The Blog That Makes You Go Hmmmm…

The Parable of the Broken Egg, Part 5: Would a Lion Eat Its Own Tail?

Posted on 12, November 2011

in Category Integrity, Politics, Society, Sports, Victims


One of the most respected coaches in football leaves his post in a shroud of shame and a most honored University is left to stare itself deep into its soul and question, “Where is integrity when it counts the most?” Over the past few years we have been facing issues of integrity at every turn, from our governments, to our financial institutions to our sports and even the most respected are being exposed.

In the wake of the Penn State scandal, many are in shock, asking themselves, how can an institution that is dedicated to the education and growth, mentoring tomorrows leaders, educators and parents, display such callous ignorance in disregard for human dignity and respect? Perhaps this is more of an issue based in flaws in our society?

So many times we look at others who commit crimes and engage in unethical and unprofessional behavior, and we exclude ourselves as if it were impossible for us to behave in such a manner. Many sit in judgment of others, and we hear them say, “If I were in that position…”, while others respond with rage and hatred that seeks vengeance and not truth. We would like to think that we would all make the best decision for all when life calls upon us, but for many it doesn’t happen that way. We have to understand that even the best intended people make very poor decisions at times. While their 95% of kind, giving, supportive behaviors should not excuse their poor decisions, it is incorrect to define them by their 5% or their 95%.

Situations happen everyday in life that we walk by. We don’t respond out of a feeling of fear, helplessness, not wanting to get involved, not being prepared, not caring, not wanting to lose friends or be seen as unpopular… Many may want to say that this is an issue about a university protecting itself, but whether it is a university, a corporation, a government, or a family where many heinous acts are brushed under the carpet, these groups are comprised of individuals, where each knowingly closed their eyes to a serious problem where people were severely harmed.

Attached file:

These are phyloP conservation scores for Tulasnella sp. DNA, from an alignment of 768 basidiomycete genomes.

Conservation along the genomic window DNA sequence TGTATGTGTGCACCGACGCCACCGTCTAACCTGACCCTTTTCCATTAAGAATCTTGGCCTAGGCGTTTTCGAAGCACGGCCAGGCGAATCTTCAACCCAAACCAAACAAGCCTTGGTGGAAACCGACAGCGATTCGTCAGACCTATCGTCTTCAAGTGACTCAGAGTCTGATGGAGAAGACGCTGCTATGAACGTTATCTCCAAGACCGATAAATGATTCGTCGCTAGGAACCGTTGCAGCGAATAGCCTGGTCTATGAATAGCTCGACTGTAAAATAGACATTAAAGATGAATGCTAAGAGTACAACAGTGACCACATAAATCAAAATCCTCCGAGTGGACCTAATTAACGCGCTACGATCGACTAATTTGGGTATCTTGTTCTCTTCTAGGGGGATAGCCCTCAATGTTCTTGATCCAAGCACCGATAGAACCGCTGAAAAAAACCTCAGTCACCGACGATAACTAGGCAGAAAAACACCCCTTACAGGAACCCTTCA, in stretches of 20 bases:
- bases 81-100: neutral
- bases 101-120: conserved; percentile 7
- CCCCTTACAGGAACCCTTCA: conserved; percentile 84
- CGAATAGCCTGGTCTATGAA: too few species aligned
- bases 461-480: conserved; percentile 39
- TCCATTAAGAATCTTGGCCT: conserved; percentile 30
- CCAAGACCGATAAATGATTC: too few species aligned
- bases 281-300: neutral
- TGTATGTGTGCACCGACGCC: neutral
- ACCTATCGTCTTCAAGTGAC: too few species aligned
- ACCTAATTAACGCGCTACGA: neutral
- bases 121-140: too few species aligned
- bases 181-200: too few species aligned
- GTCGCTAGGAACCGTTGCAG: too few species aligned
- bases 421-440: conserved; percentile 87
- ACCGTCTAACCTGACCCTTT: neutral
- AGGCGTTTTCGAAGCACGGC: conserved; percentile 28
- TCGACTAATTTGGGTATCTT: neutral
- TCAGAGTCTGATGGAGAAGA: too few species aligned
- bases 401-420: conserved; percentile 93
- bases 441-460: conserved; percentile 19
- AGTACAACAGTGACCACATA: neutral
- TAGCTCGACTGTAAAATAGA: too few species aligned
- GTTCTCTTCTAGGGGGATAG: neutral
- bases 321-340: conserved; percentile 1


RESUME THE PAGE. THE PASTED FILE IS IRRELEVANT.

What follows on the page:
At this time, there are millions casting judgment on a coach, a few administrators, a university… and still a child’s innocence was taken away. Children and adults are abused everyday, and people turn a blind eye. How long are we going to keep doing this, and how long is it going to take to see that WE have a problem?

We have to recognize that this is an issue of being human. We are prone to mistakes, and some we wish were never made and many can never be undone, having lifelong consequences. We can say, “That’s life,” and move on to the next headline, or we can aspire to a higher standard.  A standard where we look out as much for our neighbor as ourselves, where we think about how an action is affecting another person or group rather than our bottom line, our profits, our team, our politics… We each have choices to make everyday. Are you going to open your eyes or keep them closed?

I would propose this. Rather than focusing your energy on the individuals named in this action, take some time to look at yourself and the world around you. Focus your energy, thoughts, and intentions on what you would do not just in a similar situation, but in any situation that required your assistance.

Do you stop when someone is broken down on the highway? Do you stop someone when you see them get in a car when you know they have been drinking? Do you comment to or seek assistance for an adult who may be verbally berating or physically abusing a child or spouse? Would you stop a teacher or coach from humiliating an athlete or student? Should we really define a threshold for a behavior that results in the pain, humiliation, and degradation of another individual?

We all have a choice here. We can use this event as a waypoint to set the intentions and actions of our own behaviors, or we can take the time to judge others, only to perpetuate the problem, which is about as wise as a Lion eating its own tail.

My final questions to you – How do you define a winner and how do you define hero?

Respectfully,

Dr. E…

www.drepresents.com